HERDING DOGS OF WESTERN EUROPE
THE HERDING DOGS OF THE NETHERLANDS
"Tending the Flock" by Anton Mauvé (1838-1888).
Dutch Shepherd or Hollandse Herder
Left, a rough-coated golden brindle Dutch Shepherd and right, a smooth-coated golden brindle Dutch Shepherd, which show this type has not changed an awful lot from its nineteenth century progenitors. (Photos from Wikipedia where the copyright holder of this work published it under the terms of the GNU Free Documentation License.)
Dutch Shepherds have been used to move flocks from one pasture to another and to market on the flat Dutch landscape, keeping the sheep out of unfenced cropland. Paintings by Dutch artist such as Anton Mauvé and others show this type of sheepdog. They also worked on farms, keeping chickens and cows out of gardens and acting as watchdogs. Versatility stood them in good stead when flocks became less evident in the countryside about 1900. They were enlisted for police work, war duty, search-and-rescue, and as guide dogs for the blind. Today, in addition, they are shown in conformation and dog sports, and registered with the FCI.
A wirehaired silver brindle Dutch Shepherd. (Photo from Wikipedia where the copyright holder of this work published it under the terms of the GNU Free Documentation License.)
It is said that the Dutch Shepherd is closely related to both the GSD and the Belgian Shepherds, and the resemblance is there. The Dutch Shepherd, however, is a medium-sized dog, smaller than its German and Belgian cousins. In fact, it was originally related to extinct local types of old German herding dogs that had a similar appearance. The Dutch Shepherd comes in three coat types: smooth, rough and wire-haired (note: the gene for bearded is the same one that produces wire haired coats in other breeds, but most wire-haired breeds have short coats), all double-coated, with erect ears and a long tail. In 1937 the long-haired variety was thought to be extinct, but two were found, and subsequent breeding to Belgian Tervurens re-established the coat type. The color is brindle only, silver or gold. The gold is actually tan with black stripes, mask and leather (nose, lips, and eyerims). The silver is light grey with blue stripes, mask and leather. Once it came in solid fawn (tan) as well. Prior to 1909 most Dutch Shepherds were white, but this was bred out by crossing with the GSD and the Belgian Shepherd. Today some dogs have white points, but this is discouraged. Can a breed that required so many out-crosses to other breeds still be called a breed? It isn't unusual, for many breeds today have been rescued from extinction in this manner.
Dutch Sheepdog or Schapendoes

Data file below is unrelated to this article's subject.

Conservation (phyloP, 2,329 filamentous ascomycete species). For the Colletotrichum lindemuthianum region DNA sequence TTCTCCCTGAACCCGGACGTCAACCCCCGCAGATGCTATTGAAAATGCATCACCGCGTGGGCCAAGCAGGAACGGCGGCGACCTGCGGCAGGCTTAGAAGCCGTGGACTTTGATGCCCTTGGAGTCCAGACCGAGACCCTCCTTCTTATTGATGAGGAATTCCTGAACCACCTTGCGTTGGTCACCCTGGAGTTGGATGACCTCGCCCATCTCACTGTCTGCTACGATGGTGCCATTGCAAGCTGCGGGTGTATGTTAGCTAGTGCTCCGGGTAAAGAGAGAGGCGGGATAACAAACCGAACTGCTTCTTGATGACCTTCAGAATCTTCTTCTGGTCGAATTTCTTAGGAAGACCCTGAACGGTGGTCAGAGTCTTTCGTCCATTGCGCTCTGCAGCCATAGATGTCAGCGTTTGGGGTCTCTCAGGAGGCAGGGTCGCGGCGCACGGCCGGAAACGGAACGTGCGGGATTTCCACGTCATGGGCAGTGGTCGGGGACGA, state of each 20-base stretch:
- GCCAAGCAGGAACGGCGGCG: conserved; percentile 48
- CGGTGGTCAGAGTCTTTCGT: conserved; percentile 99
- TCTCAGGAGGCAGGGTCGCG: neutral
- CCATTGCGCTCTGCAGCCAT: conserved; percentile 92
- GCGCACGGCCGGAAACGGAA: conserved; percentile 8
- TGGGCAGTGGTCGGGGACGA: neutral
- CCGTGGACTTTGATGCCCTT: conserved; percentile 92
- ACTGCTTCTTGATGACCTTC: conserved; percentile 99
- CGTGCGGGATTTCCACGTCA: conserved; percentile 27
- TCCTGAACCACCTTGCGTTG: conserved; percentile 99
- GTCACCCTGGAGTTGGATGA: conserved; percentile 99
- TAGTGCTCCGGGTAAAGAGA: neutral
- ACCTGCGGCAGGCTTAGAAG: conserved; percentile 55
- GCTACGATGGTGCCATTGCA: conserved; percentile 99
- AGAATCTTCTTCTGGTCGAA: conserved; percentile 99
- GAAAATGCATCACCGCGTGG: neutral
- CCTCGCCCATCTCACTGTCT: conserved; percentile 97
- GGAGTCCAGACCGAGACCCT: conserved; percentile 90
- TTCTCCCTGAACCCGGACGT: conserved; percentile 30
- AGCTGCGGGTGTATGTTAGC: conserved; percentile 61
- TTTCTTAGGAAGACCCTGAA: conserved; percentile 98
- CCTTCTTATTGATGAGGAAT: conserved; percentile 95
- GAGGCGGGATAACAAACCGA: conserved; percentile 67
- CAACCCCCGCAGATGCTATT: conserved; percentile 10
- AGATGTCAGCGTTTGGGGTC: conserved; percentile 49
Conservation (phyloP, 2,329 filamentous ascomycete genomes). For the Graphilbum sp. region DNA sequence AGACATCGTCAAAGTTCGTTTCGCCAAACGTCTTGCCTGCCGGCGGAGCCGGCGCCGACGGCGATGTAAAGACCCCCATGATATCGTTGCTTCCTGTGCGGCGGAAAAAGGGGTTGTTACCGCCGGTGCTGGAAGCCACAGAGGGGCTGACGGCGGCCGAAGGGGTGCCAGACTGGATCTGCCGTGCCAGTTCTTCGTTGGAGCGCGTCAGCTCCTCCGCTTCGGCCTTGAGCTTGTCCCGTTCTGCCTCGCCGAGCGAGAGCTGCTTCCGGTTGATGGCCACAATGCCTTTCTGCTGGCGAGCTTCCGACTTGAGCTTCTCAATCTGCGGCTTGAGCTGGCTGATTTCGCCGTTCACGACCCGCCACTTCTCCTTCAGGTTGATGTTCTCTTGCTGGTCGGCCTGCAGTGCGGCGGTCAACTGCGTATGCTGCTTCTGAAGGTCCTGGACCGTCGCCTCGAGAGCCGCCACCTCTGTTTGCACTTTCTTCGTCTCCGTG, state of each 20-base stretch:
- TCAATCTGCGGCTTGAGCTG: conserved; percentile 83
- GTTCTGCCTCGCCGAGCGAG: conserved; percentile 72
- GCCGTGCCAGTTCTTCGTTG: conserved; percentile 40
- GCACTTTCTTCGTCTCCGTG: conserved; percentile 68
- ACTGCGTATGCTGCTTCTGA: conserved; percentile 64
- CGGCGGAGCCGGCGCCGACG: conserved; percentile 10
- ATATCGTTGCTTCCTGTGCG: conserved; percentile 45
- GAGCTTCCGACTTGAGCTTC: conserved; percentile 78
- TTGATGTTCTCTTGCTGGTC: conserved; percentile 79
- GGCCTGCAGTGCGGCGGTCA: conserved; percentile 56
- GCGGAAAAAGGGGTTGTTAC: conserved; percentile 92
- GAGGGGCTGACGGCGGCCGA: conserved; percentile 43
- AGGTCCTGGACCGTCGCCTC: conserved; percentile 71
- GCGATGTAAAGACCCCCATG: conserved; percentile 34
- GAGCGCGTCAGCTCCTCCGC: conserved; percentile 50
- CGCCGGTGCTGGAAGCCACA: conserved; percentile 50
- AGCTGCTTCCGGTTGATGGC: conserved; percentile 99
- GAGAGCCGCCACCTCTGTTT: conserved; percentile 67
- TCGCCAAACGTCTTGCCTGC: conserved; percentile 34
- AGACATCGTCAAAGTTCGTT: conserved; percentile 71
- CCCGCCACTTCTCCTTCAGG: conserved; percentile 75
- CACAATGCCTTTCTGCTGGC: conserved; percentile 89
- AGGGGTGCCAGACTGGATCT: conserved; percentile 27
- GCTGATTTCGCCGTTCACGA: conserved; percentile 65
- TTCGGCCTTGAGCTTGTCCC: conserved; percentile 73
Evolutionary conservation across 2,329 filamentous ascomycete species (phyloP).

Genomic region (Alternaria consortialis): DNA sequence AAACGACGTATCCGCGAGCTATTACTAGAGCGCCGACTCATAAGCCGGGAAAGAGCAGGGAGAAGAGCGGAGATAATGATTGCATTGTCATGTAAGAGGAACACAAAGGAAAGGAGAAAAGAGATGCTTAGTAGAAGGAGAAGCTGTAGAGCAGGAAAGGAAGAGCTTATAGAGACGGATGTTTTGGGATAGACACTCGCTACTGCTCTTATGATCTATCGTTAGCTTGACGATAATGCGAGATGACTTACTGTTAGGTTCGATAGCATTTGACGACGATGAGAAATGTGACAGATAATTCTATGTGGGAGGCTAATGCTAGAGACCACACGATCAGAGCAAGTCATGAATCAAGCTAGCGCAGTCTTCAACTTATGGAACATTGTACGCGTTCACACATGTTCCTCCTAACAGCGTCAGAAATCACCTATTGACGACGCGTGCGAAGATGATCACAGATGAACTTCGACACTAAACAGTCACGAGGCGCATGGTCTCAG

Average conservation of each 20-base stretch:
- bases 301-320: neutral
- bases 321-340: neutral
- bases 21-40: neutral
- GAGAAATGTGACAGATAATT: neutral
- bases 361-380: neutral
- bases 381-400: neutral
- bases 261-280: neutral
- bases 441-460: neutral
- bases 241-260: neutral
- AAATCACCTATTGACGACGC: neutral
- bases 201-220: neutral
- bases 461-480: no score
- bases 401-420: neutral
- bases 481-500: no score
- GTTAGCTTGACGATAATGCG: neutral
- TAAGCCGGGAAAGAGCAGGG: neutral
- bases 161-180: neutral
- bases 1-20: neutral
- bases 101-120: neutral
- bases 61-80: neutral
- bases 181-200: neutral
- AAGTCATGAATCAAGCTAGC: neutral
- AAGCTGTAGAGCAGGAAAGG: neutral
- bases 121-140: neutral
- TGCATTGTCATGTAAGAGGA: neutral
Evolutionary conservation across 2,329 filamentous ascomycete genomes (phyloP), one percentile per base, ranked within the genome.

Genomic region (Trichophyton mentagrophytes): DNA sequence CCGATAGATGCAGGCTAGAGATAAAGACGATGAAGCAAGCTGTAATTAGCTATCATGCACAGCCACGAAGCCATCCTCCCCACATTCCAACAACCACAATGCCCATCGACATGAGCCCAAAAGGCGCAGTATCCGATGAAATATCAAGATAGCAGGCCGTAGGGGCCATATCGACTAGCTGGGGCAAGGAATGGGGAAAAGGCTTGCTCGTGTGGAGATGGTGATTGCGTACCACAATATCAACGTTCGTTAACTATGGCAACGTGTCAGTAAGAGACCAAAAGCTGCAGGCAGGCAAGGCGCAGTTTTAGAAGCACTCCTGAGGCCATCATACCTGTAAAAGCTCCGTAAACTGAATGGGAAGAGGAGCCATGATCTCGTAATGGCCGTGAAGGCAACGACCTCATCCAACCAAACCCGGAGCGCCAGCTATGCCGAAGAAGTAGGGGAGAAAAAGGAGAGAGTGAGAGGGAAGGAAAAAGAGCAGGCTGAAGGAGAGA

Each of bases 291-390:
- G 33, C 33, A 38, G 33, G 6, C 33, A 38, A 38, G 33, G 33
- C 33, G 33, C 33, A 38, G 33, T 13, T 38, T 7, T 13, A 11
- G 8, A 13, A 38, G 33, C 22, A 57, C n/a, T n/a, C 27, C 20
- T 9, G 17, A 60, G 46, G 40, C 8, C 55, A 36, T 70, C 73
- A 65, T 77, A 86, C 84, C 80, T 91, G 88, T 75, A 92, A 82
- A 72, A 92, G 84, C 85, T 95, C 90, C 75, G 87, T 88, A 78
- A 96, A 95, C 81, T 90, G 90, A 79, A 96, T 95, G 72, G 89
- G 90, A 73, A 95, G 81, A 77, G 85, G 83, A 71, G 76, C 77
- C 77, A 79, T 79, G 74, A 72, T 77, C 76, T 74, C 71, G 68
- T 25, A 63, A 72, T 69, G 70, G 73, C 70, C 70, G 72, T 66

Above, the shepherd leading, the Schapendoes runs behind the flock to keep them moving.
(Photo courtesy of Andrea and Hannes Hirn and reprinted with kind permission.)
A Schapendoes herding a small flock of sheep. (Photo from Margot Smeenge-Konings and reprinted with kind permission.)
The Schapendoes is descended from farm and herding dogs from the Drenthe area in the northeast of the Netherlands. Unlike most areas of the Netherlands, Drenthe has been sparsely populated and rural since medieval times, and used primarily for farming. The Schapendoes were not a specific breed but local working dogs adapted to the type of work that was required of them. However, they began to be exhibited in the 1870s, which led to more uniformity of looks. This breed became nearly extinct during World War II. The modern breed descends from the few survivors, another rescue tactic which unfortunately narrows the gene pool.
The Schapendoes is a bearded breed said to be related to the Bearded Collie, the Polish Lowland Sheepdog, the OES, the Schafpudel, and other European bearded breeds. It is a medium-sized dog, and comes in many colors with varying degrees of white. There is an International Schapendoes Federation whose goal is to "facilitate an optimal cooperation between the Schapendoes Clubs in order to preserve the health, breed type and good character of our Schapendoes all over the world". Nothing is said about preserving herding ability. It is recognized by the FCI. Schapendoes are used to some extent today as herding dogs.
Below, Schapendoes keep the sheep from getting ahead of the shepherd when moving along a road.
(Photo, courtesy of Andrea and Hannes Hirn and reprinted with kind permission.)
Special thanks to Alberto Bertelli, Andrea and Hannes Hirn, Monique Lefering,
Margot Smeenge-Konings, and Ria Suos for their invaluable help.
Copyright © 2014 by Carole L. Presberg
The Association of the Dutch Schapendoes (www.schapendoes.nl/)
Schapendoes Federation http://www.schapendoesfederation.nl
Wikipedia: "Dutch Shepherd Dog" (en.wikipedia.org/wiki/Dutch_Shepherd)
Wikipedia: "Schapendoes" (en.wikipedia.org/wiki/Schapendoes)
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